Roosevelt envisions Arizona’s future in 1911 speech
Visit to ASU praises territory for investment in higher education
New Yorker Theodore Roosevelt, who considered himself “to be a pretty good westerner,” delivered a speech on the threshold of Arizona’s statehood about the characteristics of a community that wanted to be a state. His remarks, delivered March 20, 1911, on the Tempe campus of what would become Arizona State University, focused on the role of government, the importance of an educated citizenry, and the “far-sighted wisdom” of the Territory of Arizona.
ASU will mark the 100th anniversary of Roosevelt’s speech with a brief program that includes the reading of the speech and the debut of a traveling exhibit at 3 p.m. March 21 in Old Main. Refreshments will be served.
Roosevelt, who had left the presidency in 1909, was in the Arizona territory to dedicate a dam, named in his honor, which was located some 60 miles northeast of the Salt River Valley, at the confluence of the Salt River and Tonto Creek.
According to one newspaper report, his trip to Tempe, two days after the dedication of the dam, was to be a short excursion to make a few remarks, “for two or three minutes only and that from his automobile.”
Instead, Roosevelt was greeted by hundreds of well-wishers, including many students of Tempe Normal School (which would become ASU). He spoke for 13 minutes, according to a story in the Tempe Normal student newspaper. A photograph of the occasion shows Roosevelt on the steps of Old Main, under a large, glorious US flag that was hanging from the balcony.
“It is a rare pleasure to be here and I wish to congratulate the Territory of Arizona upon the far-sighted wisdom and generosity which was shown in building the institution. It is a pleasure to see such buildings and it is an omen of good augury for the future of the state to realize that a premium is being put upon the best type of educational work. Moreover, I have a special feeling for this institution, for seven of the men of my regiment came from it,” Roosevelt said.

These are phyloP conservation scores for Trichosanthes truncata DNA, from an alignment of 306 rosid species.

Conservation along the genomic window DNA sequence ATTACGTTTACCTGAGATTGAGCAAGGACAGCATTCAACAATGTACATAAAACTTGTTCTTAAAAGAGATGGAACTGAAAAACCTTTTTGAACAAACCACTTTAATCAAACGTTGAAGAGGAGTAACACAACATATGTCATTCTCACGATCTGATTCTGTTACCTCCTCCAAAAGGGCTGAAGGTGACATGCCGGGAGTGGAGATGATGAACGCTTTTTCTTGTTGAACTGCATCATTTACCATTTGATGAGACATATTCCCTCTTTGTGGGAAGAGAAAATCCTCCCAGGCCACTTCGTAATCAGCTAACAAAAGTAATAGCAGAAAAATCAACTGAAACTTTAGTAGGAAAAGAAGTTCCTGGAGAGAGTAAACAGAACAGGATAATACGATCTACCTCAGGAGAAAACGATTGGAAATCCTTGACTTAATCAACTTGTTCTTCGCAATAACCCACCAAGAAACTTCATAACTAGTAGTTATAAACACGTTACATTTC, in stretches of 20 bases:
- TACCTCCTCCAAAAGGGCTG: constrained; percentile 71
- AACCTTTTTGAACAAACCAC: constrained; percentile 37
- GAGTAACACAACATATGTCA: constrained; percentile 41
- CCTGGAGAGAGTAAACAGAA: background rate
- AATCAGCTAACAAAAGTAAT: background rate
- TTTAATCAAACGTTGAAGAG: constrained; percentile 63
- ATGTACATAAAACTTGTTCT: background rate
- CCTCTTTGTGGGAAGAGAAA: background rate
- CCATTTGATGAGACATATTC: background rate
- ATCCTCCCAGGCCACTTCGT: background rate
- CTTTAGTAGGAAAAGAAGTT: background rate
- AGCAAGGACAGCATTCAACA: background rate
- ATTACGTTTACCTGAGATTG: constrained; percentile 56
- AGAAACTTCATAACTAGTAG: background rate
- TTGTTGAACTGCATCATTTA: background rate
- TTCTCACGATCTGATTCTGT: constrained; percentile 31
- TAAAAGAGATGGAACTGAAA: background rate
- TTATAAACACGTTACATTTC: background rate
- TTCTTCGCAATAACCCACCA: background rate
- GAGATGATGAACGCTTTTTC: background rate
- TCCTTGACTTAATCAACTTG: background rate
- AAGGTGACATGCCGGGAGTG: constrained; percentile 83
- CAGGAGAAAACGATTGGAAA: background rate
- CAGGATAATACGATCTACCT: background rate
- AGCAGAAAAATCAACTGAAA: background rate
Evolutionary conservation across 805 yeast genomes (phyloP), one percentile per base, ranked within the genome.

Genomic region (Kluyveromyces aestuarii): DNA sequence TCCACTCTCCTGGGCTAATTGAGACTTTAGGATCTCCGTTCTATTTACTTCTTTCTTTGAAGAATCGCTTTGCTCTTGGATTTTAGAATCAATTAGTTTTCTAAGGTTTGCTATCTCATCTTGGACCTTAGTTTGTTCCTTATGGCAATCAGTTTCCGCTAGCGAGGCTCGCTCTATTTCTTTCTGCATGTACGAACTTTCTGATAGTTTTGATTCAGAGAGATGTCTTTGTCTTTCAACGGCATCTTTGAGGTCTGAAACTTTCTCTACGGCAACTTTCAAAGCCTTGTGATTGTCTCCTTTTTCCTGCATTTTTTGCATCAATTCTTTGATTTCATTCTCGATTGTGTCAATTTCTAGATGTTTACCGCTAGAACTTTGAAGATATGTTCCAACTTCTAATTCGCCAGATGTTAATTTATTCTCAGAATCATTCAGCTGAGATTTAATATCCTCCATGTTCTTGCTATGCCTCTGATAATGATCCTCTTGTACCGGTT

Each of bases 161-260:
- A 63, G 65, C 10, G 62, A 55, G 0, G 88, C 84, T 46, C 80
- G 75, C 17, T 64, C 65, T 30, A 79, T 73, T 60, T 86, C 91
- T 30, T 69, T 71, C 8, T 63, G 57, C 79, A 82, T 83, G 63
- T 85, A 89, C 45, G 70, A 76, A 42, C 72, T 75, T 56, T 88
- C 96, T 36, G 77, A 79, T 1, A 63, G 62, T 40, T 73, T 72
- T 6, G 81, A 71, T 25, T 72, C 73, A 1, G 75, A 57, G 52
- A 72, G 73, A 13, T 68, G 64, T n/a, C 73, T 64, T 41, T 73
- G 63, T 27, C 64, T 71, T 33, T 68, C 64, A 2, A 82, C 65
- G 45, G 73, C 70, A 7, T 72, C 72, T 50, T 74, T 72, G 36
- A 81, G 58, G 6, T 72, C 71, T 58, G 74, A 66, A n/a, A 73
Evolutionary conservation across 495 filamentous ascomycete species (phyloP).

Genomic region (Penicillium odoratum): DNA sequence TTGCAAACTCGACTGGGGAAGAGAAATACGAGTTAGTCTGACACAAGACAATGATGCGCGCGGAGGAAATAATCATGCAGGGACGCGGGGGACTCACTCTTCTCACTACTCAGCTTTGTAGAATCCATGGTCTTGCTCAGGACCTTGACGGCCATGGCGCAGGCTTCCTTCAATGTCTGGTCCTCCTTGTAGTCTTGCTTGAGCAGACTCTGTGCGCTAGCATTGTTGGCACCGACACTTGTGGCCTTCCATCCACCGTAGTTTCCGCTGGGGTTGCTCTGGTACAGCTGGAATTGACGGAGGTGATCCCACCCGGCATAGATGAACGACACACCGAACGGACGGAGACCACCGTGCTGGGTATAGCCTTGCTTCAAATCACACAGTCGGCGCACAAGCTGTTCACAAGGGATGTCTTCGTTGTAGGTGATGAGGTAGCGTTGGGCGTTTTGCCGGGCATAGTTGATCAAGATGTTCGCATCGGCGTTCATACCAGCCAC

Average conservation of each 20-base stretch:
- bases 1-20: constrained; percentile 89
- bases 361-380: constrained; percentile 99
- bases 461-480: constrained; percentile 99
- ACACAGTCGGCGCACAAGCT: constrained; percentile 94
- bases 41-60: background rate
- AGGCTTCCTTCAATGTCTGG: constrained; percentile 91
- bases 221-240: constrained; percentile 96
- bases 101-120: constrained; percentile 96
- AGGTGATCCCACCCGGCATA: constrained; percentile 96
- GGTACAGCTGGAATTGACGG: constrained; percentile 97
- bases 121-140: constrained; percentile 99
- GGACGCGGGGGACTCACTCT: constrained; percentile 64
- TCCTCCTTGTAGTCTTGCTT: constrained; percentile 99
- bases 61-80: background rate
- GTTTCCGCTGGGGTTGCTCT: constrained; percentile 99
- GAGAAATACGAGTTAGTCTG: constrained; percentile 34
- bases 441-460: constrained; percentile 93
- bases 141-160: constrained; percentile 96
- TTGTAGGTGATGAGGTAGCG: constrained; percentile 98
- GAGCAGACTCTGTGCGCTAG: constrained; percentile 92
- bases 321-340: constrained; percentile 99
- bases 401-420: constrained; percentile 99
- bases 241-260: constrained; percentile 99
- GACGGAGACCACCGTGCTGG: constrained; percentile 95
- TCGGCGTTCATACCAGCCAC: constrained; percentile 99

“It is of the utmost consequence in any community, but especially so in a community that has just ceased being a frontier community, to provide the best educational facilities for the next generation,” he continued.
Roosevelt’s remarks, delivered in his well-known direct style, touched on two sides of education.
“There is first of all the vocation, the education that trains the boy and girl for the actual work of their lives,” he said. “The other side of education is to teach you to love learning for its own sake.”
Roosevelt, a conservationist, also described the scenic drive from the dam down to the Salt River Valley as “such marvelous beauty.”
“I was surprised at the grandeur of the mountains and gorges and at the wonderful beauty of the flowers. I firmly believe that as soon as the East becomes better educated, this will be one of the places to which visitors will come from all parts of the country to make the drive I made in the last two days,” he said. “Moreover, I believe as your irrigation projects are established, we will see 75 to 100 thousand people here.”